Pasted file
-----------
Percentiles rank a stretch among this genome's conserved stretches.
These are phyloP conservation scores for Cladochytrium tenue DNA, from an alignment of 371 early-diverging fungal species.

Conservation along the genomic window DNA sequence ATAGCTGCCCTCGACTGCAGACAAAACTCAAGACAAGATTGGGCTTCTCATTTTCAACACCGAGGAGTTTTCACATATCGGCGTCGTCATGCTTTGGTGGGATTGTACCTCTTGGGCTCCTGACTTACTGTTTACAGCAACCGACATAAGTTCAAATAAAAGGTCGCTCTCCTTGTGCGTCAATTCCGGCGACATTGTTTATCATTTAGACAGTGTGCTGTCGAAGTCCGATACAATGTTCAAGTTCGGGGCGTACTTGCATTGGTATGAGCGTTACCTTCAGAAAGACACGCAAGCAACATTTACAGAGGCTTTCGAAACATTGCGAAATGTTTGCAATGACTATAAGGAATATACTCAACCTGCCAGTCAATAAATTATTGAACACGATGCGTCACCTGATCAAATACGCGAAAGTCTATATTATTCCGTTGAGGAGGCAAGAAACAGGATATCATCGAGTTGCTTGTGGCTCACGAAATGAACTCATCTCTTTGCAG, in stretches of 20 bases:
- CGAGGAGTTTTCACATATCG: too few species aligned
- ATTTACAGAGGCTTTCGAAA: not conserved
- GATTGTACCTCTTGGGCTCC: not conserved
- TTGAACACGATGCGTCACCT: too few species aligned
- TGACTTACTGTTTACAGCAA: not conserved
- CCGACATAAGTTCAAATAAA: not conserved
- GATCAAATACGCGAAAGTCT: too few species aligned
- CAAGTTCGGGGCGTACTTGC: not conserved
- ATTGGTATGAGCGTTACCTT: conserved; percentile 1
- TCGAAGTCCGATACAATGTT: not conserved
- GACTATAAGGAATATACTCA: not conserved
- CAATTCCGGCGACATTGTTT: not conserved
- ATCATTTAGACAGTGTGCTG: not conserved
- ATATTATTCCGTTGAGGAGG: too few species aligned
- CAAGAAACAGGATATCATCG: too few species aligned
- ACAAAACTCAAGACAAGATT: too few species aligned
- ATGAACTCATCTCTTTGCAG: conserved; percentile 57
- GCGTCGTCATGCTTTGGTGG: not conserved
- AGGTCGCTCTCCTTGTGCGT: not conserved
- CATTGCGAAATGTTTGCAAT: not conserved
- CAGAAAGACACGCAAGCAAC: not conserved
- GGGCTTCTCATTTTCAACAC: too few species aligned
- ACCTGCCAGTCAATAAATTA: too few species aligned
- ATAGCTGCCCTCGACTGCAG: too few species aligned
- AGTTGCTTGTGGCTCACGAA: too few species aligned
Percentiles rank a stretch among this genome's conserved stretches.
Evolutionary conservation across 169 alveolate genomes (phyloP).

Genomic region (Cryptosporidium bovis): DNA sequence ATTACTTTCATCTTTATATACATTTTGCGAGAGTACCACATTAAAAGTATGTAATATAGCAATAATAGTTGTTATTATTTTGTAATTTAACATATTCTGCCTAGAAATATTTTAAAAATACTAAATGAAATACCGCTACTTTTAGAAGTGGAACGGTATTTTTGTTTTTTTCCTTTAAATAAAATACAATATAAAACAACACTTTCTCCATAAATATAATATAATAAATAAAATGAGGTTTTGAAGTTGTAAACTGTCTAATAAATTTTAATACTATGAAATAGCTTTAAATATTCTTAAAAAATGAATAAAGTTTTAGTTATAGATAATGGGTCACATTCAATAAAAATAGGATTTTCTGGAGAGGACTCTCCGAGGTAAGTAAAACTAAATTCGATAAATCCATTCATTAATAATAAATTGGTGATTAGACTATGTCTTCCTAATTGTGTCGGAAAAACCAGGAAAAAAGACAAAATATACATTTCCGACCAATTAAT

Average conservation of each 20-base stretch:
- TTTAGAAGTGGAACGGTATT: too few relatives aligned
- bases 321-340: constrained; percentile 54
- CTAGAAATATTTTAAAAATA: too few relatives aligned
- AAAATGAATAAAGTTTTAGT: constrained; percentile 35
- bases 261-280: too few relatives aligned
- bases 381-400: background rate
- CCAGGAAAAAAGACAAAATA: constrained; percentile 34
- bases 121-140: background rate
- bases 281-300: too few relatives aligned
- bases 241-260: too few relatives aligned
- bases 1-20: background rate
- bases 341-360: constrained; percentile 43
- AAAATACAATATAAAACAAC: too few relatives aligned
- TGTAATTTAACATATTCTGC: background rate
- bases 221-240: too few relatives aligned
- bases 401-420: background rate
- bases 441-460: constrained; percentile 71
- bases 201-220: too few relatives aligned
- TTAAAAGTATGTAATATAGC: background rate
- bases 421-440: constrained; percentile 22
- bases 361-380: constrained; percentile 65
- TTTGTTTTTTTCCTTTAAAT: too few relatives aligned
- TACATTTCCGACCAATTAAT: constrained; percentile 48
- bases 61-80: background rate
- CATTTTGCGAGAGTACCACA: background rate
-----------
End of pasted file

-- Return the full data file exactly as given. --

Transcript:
Percentiles rank a stretch among this genome's conserved stretches.
These are phyloP conservation scores for Cladochytrium tenue DNA, from an alignment of 371 early-diverging fungal species.

Conservation along the genomic window DNA sequence ATAGCTGCCCTCGACTGCAGACAAAACTCAAGACAAGATTGGGCTTCTCATTTTCAACACCGAGGAGTTTTCACATATCGGCGTCGTCATGCTTTGGTGGGATTGTACCTCTTGGGCTCCTGACTTACTGTTTACAGCAACCGACATAAGTTCAAATAAAAGGTCGCTCTCCTTGTGCGTCAATTCCGGCGACATTGTTTATCATTTAGACAGTGTGCTGTCGAAGTCCGATACAATGTTCAAGTTCGGGGCGTACTTGCATTGGTATGAGCGTTACCTTCAGAAAGACACGCAAGCAACATTTACAGAGGCTTTCGAAACATTGCGAAATGTTTGCAATGACTATAAGGAATATACTCAACCTGCCAGTCAATAAATTATTGAACACGATGCGTCACCTGATCAAATACGCGAAAGTCTATATTATTCCGTTGAGGAGGCAAGAAACAGGATATCATCGAGTTGCTTGTGGCTCACGAAATGAACTCATCTCTTTGCAG, in stretches of 20 bases:
- CGAGGAGTTTTCACATATCG: too few species aligned
- ATTTACAGAGGCTTTCGAAA: not conserved
- GATTGTACCTCTTGGGCTCC: not conserved
- TTGAACACGATGCGTCACCT: too few species aligned
- TGACTTACTGTTTACAGCAA: not conserved
- CCGACATAAGTTCAAATAAA: not conserved
- GATCAAATACGCGAAAGTCT: too few species aligned
- CAAGTTCGGGGCGTACTTGC: not conserved
- ATTGGTATGAGCGTTACCTT: conserved; percentile 1
- TCGAAGTCCGATACAATGTT: not conserved
- GACTATAAGGAATATACTCA: not conserved
- CAATTCCGGCGACATTGTTT: not conserved
- ATCATTTAGACAGTGTGCTG: not conserved
- ATATTATTCCGTTGAGGAGG: too few species aligned
- CAAGAAACAGGATATCATCG: too few species aligned
- ACAAAACTCAAGACAAGATT: too few species aligned
- ATGAACTCATCTCTTTGCAG: conserved; percentile 57
- GCGTCGTCATGCTTTGGTGG: not conserved
- AGGTCGCTCTCCTTGTGCGT: not conserved
- CATTGCGAAATGTTTGCAAT: not conserved
- CAGAAAGACACGCAAGCAAC: not conserved
- GGGCTTCTCATTTTCAACAC: too few species aligned
- ACCTGCCAGTCAATAAATTA: too few species aligned
- ATAGCTGCCCTCGACTGCAG: too few species aligned
- AGTTGCTTGTGGCTCACGAA: too few species aligned
Percentiles rank a stretch among this genome's conserved stretches.
Evolutionary conservation across 169 alveolate genomes (phyloP).

Genomic region (Cryptosporidium bovis): DNA sequence ATTACTTTCATCTTTATATACATTTTGCGAGAGTACCACATTAAAAGTATGTAATATAGCAATAATAGTTGTTATTATTTTGTAATTTAACATATTCTGCCTAGAAATATTTTAAAAATACTAAATGAAATACCGCTACTTTTAGAAGTGGAACGGTATTTTTGTTTTTTTCCTTTAAATAAAATACAATATAAAACAACACTTTCTCCATAAATATAATATAATAAATAAAATGAGGTTTTGAAGTTGTAAACTGTCTAATAAATTTTAATACTATGAAATAGCTTTAAATATTCTTAAAAAATGAATAAAGTTTTAGTTATAGATAATGGGTCACATTCAATAAAAATAGGATTTTCTGGAGAGGACTCTCCGAGGTAAGTAAAACTAAATTCGATAAATCCATTCATTAATAATAAATTGGTGATTAGACTATGTCTTCCTAATTGTGTCGGAAAAACCAGGAAAAAAGACAAAATATACATTTCCGACCAATTAAT

Average conservation of each 20-base stretch:
- TTTAGAAGTGGAACGGTATT: too few relatives aligned
- bases 321-340: constrained; percentile 54
- CTAGAAATATTTTAAAAATA: too few relatives aligned
- AAAATGAATAAAGTTTTAGT: constrained; percentile 35
- bases 261-280: too few relatives aligned
- bases 381-400: background rate
- CCAGGAAAAAAGACAAAATA: constrained; percentile 34
- bases 121-140: background rate
- bases 281-300: too few relatives aligned
- bases 241-260: too few relatives aligned
- bases 1-20: background rate
- bases 341-360: constrained; percentile 43
- AAAATACAATATAAAACAAC: too few relatives aligned
- TGTAATTTAACATATTCTGC: background rate
- bases 221-240: too few relatives aligned
- bases 401-420: background rate
- bases 441-460: constrained; percentile 71
- bases 201-220: too few relatives aligned
- TTAAAAGTATGTAATATAGC: background rate
- bases 421-440: constrained; percentile 22
- bases 361-380: constrained; percentile 65
- TTTGTTTTTTTCCTTTAAAT: too few relatives aligned
- TACATTTCCGACCAATTAAT: constrained; percentile 48
- bases 61-80: background rate
- CATTTTGCGAGAGTACCACA: background rate